One of my oldest friends has become hardened to the gospel and sometimes it’s difficult to keep persevering in evangelism with her. It’s hard to be courageous when I struggle to even know where to begin in conversation. It’s hard to feel like a faithful witness when those conversations don’t go far. Perhaps you’ve been in my situation?
As I’ve studied different worldviews in my Philosophy class at theological college, I was reminded of how important it is, especially for evangelism, that we work hard at understanding the person we are talking to. Whether it be our oldest friend, our closest colleague or our dearest family member, seeking to understand a person, especially their worldview, will help us to have greater empathy for them and to engage with them more deeply. God-willing, it will open up opportunities to talk about Jesus.
But firstly, what exactly is a worldview?Historically, it’s been a complex concept that many people have sought to define. Generally, the term can be used in two senses—first, as a sort of operating system that people subscribe to and use to comprehensively explain questions about the universe. Second, in more typical usage, a worldview oftenrefers to an individual’s outlook on life, that is, the framework through which they live in the world. It may not be consistent or even self-conscious.
For evangelism, one of the most effective ways to begin to understand a person’s worldview is through the realm of anthropology—that is, how a person sees him or herself in the world. Simon Smart (citing others) offers four questions to help determine a person’s worldview from this angle; they are simple but incisive.
Firstly: “Who am I?” As Christians we might recognise ourselves to be sinful creatures who are answerable to God and offered salvation by grace through faith in Christ Jesus. But other people may not think they are inherently corrupt, or that they are anything more than atoms and molecules.
Secondly: “Where am I?” Some people may consider the universe to be orderly; Christians would say it is ordered by God. Some may consider it as completely random, or balanced by good and evil. Some may have never asked the question.
Thirdly: “What’s wrong?” Most people will agree that there is something wrong with this world but there is far less agreement on what that is. As Christians we believe that sin has corrupted us and our world and so that is what we address, but our non-Christian contacts will have very different concerns and ideas about what humanity’s biggest problem is.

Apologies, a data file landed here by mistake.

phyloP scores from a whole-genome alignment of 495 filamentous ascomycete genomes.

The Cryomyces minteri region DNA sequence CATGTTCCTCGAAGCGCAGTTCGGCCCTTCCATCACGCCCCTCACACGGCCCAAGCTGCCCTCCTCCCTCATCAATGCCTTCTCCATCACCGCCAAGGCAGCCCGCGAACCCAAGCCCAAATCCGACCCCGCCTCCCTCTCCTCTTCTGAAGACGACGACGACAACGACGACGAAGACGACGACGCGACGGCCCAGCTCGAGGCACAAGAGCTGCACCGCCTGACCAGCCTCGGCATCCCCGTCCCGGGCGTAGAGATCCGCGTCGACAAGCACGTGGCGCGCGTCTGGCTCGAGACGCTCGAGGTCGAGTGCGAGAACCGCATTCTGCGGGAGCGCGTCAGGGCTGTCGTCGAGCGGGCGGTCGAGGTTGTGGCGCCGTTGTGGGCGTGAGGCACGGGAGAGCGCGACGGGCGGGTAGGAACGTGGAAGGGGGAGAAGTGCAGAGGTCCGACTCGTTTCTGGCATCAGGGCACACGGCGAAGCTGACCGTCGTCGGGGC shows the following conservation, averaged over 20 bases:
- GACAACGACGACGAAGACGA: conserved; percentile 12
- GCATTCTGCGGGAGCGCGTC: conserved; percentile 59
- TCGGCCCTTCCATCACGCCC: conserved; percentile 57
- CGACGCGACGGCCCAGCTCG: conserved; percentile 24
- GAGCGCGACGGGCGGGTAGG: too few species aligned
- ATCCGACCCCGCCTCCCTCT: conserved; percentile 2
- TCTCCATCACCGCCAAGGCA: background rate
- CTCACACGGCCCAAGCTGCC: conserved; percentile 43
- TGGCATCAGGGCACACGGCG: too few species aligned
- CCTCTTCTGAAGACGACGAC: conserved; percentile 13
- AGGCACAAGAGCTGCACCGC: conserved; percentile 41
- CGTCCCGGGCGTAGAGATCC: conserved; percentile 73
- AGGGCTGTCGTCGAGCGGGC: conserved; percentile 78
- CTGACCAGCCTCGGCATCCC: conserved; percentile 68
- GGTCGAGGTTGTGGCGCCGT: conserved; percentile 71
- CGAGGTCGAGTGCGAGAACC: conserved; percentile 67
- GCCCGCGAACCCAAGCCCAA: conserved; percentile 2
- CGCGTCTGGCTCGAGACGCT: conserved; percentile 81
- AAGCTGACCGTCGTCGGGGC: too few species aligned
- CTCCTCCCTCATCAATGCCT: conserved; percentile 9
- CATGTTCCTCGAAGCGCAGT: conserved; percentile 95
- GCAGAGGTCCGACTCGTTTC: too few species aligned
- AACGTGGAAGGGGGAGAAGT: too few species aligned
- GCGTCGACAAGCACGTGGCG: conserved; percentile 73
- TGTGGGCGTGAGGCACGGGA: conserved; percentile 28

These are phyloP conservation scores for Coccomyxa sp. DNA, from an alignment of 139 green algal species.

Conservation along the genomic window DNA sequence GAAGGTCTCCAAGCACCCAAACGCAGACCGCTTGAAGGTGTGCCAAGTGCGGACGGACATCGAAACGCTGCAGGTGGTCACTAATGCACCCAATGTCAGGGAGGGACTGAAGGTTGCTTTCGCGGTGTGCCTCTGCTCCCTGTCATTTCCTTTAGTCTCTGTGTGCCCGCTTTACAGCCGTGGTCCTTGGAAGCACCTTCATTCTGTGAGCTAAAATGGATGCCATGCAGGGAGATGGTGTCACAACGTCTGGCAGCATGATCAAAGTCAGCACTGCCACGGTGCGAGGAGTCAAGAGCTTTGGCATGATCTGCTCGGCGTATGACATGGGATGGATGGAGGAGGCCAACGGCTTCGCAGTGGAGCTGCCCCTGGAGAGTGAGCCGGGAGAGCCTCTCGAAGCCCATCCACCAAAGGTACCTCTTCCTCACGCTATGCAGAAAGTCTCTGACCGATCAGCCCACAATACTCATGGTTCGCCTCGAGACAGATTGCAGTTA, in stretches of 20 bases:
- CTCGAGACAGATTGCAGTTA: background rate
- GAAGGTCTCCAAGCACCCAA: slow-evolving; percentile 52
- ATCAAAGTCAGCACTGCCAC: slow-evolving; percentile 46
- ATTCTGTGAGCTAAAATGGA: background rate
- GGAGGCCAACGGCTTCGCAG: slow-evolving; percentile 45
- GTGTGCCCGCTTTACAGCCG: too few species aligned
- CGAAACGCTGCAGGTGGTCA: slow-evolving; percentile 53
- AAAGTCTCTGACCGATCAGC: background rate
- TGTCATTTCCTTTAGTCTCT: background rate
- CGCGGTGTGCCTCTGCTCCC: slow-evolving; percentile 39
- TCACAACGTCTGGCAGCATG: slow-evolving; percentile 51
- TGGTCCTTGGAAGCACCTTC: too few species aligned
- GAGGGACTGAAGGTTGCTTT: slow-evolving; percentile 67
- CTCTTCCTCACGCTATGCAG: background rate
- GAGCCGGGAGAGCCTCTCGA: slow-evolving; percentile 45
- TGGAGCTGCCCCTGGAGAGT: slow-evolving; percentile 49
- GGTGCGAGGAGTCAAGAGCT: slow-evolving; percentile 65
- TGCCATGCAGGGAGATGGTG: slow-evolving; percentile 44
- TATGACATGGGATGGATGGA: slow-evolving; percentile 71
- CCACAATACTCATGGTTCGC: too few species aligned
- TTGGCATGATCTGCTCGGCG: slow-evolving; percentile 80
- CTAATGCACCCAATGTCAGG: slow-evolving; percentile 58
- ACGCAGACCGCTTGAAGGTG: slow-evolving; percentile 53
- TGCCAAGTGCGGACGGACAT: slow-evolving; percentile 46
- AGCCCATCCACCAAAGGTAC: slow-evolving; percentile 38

Finally: “What’s the solution?” How do they think this problem is overcome? While Christians will be following and pointing people to Jesus, others will be seeking solutions elsewhere.
We need to be thoughtful and creative about how we work these questions into conversations, rather than asking them out of the blue or all at once. But if we are bold enough to ask them, and also able to answer them ourselves, then our evangelistic endeavours will be helped.
For one thing, even the decision to ask questions in order to understand a person’s worldview helps us to be other-person-centred. We know that loving people is crucial if we want to share Jesus with them, and that involves working hard to hear and understand their perspectives and opinions. We can’t expect people to listen to what we have to say if we aren’t patient listeners ourselves. As we start to see things their way we develop empathy, and this will start to break down walls before we even open our mouths.
Secondly, as we ask these questions and begin to understand another’s worldview, we are able to engage with it and evaluate its strengths and weaknesses. This gives space for many avenues of conversation where hopefully both parties can share and be stretched. We should expect to have our own worldview challenged during this process and this shouldn’t make us fearful or anxious because wrestling with difficult questions will only strengthen the faith that we know to be true.
Thirdly, as we show empathy to others, a willingness to engage with their worldview, and humility in having our own worldview challenged, evangelistic opportunities will arise. Perhaps our friends will return our questions out of politeness, or interest, or even antagonism. Perhaps they may feel more oriented to Christianity and so receive invitations to events more positively. Or perhaps they may simply become more patient and obliging when we bring Jesus up. We can prayerfully hope and expect God to use us for his purposes, whatever that may look like.
So, when sharing Jesus becomes very hard and you feel like you’re not making progress, consider whether a greater effort to understand the person’s worldview may help. Let’s be creative about how we humbly and sensitively ask probing questions like the ones above, and let’s keep persevering with making Jesus known.
 Simon Smart, ‘Life Visions’, in A Spectator’s Guide to Worldviews, Bluebottle, Sydney, 2007, p. 8.